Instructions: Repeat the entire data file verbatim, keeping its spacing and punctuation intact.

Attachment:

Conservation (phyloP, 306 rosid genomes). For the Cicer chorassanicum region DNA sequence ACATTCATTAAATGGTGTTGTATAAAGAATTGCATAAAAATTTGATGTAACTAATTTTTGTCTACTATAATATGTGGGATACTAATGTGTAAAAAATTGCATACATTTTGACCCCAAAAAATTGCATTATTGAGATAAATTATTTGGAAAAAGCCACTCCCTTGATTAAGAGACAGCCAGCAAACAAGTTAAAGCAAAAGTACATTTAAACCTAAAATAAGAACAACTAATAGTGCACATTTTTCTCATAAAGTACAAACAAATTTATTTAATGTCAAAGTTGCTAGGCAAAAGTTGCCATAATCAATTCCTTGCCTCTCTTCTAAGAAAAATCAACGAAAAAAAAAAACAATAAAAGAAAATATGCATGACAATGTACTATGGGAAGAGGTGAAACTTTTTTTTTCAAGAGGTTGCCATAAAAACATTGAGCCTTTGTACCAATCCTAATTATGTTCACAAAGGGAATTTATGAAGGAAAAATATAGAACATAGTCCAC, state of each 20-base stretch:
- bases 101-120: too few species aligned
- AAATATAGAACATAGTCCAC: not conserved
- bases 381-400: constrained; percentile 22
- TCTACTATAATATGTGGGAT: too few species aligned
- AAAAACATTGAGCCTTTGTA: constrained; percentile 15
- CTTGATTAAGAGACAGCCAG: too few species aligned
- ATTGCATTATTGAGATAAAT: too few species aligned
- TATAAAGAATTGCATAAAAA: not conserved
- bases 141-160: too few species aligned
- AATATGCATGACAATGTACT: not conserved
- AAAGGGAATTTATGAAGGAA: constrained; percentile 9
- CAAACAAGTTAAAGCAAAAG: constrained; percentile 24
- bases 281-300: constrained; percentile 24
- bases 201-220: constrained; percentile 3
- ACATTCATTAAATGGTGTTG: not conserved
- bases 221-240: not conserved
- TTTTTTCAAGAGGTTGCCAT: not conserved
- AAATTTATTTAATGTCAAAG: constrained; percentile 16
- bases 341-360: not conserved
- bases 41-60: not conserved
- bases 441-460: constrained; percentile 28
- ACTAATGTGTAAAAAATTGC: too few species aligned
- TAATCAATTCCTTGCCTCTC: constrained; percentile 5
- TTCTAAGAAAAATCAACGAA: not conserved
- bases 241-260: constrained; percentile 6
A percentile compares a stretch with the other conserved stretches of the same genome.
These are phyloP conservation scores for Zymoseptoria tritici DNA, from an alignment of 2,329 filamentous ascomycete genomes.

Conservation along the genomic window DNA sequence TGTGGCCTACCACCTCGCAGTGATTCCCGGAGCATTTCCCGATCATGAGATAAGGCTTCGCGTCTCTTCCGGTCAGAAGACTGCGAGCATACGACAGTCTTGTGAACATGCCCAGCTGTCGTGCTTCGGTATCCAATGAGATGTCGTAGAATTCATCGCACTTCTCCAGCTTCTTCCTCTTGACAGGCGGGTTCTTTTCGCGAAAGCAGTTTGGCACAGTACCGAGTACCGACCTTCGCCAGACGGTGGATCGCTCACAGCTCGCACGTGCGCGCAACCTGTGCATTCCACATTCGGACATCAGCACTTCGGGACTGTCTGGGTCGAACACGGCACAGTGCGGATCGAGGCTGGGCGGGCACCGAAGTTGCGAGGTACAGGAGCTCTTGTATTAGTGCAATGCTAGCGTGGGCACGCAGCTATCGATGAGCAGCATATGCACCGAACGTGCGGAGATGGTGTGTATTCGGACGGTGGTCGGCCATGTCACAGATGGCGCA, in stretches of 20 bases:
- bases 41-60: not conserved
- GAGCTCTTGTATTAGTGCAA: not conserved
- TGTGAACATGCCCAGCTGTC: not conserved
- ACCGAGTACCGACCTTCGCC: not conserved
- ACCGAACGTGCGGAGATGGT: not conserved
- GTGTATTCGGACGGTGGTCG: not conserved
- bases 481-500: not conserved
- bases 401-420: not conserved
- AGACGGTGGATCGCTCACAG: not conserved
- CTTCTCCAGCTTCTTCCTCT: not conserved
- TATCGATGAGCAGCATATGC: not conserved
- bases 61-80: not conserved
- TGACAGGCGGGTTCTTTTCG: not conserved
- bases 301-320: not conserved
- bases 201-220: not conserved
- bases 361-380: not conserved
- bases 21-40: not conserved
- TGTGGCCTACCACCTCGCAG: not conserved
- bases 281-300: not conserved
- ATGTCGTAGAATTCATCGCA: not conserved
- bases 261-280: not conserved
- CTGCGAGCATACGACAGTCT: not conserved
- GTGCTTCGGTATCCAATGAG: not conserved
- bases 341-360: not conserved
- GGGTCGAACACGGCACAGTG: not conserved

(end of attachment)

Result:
Conservation (phyloP, 306 rosid genomes). For the Cicer chorassanicum region DNA sequence ACATTCATTAAATGGTGTTGTATAAAGAATTGCATAAAAATTTGATGTAACTAATTTTTGTCTACTATAATATGTGGGATACTAATGTGTAAAAAATTGCATACATTTTGACCCCAAAAAATTGCATTATTGAGATAAATTATTTGGAAAAAGCCACTCCCTTGATTAAGAGACAGCCAGCAAACAAGTTAAAGCAAAAGTACATTTAAACCTAAAATAAGAACAACTAATAGTGCACATTTTTCTCATAAAGTACAAACAAATTTATTTAATGTCAAAGTTGCTAGGCAAAAGTTGCCATAATCAATTCCTTGCCTCTCTTCTAAGAAAAATCAACGAAAAAAAAAAACAATAAAAGAAAATATGCATGACAATGTACTATGGGAAGAGGTGAAACTTTTTTTTTCAAGAGGTTGCCATAAAAACATTGAGCCTTTGTACCAATCCTAATTATGTTCACAAAGGGAATTTATGAAGGAAAAATATAGAACATAGTCCAC, state of each 20-base stretch:
- bases 101-120: too few species aligned
- AAATATAGAACATAGTCCAC: not conserved
- bases 381-400: constrained; percentile 22
- TCTACTATAATATGTGGGAT: too few species aligned
- AAAAACATTGAGCCTTTGTA: constrained; percentile 15
- CTTGATTAAGAGACAGCCAG: too few species aligned
- ATTGCATTATTGAGATAAAT: too few species aligned
- TATAAAGAATTGCATAAAAA: not conserved
- bases 141-160: too few species aligned
- AATATGCATGACAATGTACT: not conserved
- AAAGGGAATTTATGAAGGAA: constrained; percentile 9
- CAAACAAGTTAAAGCAAAAG: constrained; percentile 24
- bases 281-300: constrained; percentile 24
- bases 201-220: constrained; percentile 3
- ACATTCATTAAATGGTGTTG: not conserved
- bases 221-240: not conserved
- TTTTTTCAAGAGGTTGCCAT: not conserved
- AAATTTATTTAATGTCAAAG: constrained; percentile 16
- bases 341-360: not conserved
- bases 41-60: not conserved
- bases 441-460: constrained; percentile 28
- ACTAATGTGTAAAAAATTGC: too few species aligned
- TAATCAATTCCTTGCCTCTC: constrained; percentile 5
- TTCTAAGAAAAATCAACGAA: not conserved
- bases 241-260: constrained; percentile 6
A percentile compares a stretch with the other conserved stretches of the same genome.
These are phyloP conservation scores for Zymoseptoria tritici DNA, from an alignment of 2,329 filamentous ascomycete genomes.

Conservation along the genomic window DNA sequence TGTGGCCTACCACCTCGCAGTGATTCCCGGAGCATTTCCCGATCATGAGATAAGGCTTCGCGTCTCTTCCGGTCAGAAGACTGCGAGCATACGACAGTCTTGTGAACATGCCCAGCTGTCGTGCTTCGGTATCCAATGAGATGTCGTAGAATTCATCGCACTTCTCCAGCTTCTTCCTCTTGACAGGCGGGTTCTTTTCGCGAAAGCAGTTTGGCACAGTACCGAGTACCGACCTTCGCCAGACGGTGGATCGCTCACAGCTCGCACGTGCGCGCAACCTGTGCATTCCACATTCGGACATCAGCACTTCGGGACTGTCTGGGTCGAACACGGCACAGTGCGGATCGAGGCTGGGCGGGCACCGAAGTTGCGAGGTACAGGAGCTCTTGTATTAGTGCAATGCTAGCGTGGGCACGCAGCTATCGATGAGCAGCATATGCACCGAACGTGCGGAGATGGTGTGTATTCGGACGGTGGTCGGCCATGTCACAGATGGCGCA, in stretches of 20 bases:
- bases 41-60: not conserved
- GAGCTCTTGTATTAGTGCAA: not conserved
- TGTGAACATGCCCAGCTGTC: not conserved
- ACCGAGTACCGACCTTCGCC: not conserved
- ACCGAACGTGCGGAGATGGT: not conserved
- GTGTATTCGGACGGTGGTCG: not conserved
- bases 481-500: not conserved
- bases 401-420: not conserved
- AGACGGTGGATCGCTCACAG: not conserved
- CTTCTCCAGCTTCTTCCTCT: not conserved
- TATCGATGAGCAGCATATGC: not conserved
- bases 61-80: not conserved
- TGACAGGCGGGTTCTTTTCG: not conserved
- bases 301-320: not conserved
- bases 201-220: not conserved
- bases 361-380: not conserved
- bases 21-40: not conserved
- TGTGGCCTACCACCTCGCAG: not conserved
- bases 281-300: not conserved
- ATGTCGTAGAATTCATCGCA: not conserved
- bases 261-280: not conserved
- CTGCGAGCATACGACAGTCT: not conserved
- GTGCTTCGGTATCCAATGAG: not conserved
- bases 341-360: not conserved
- GGGTCGAACACGGCACAGTG: not conserved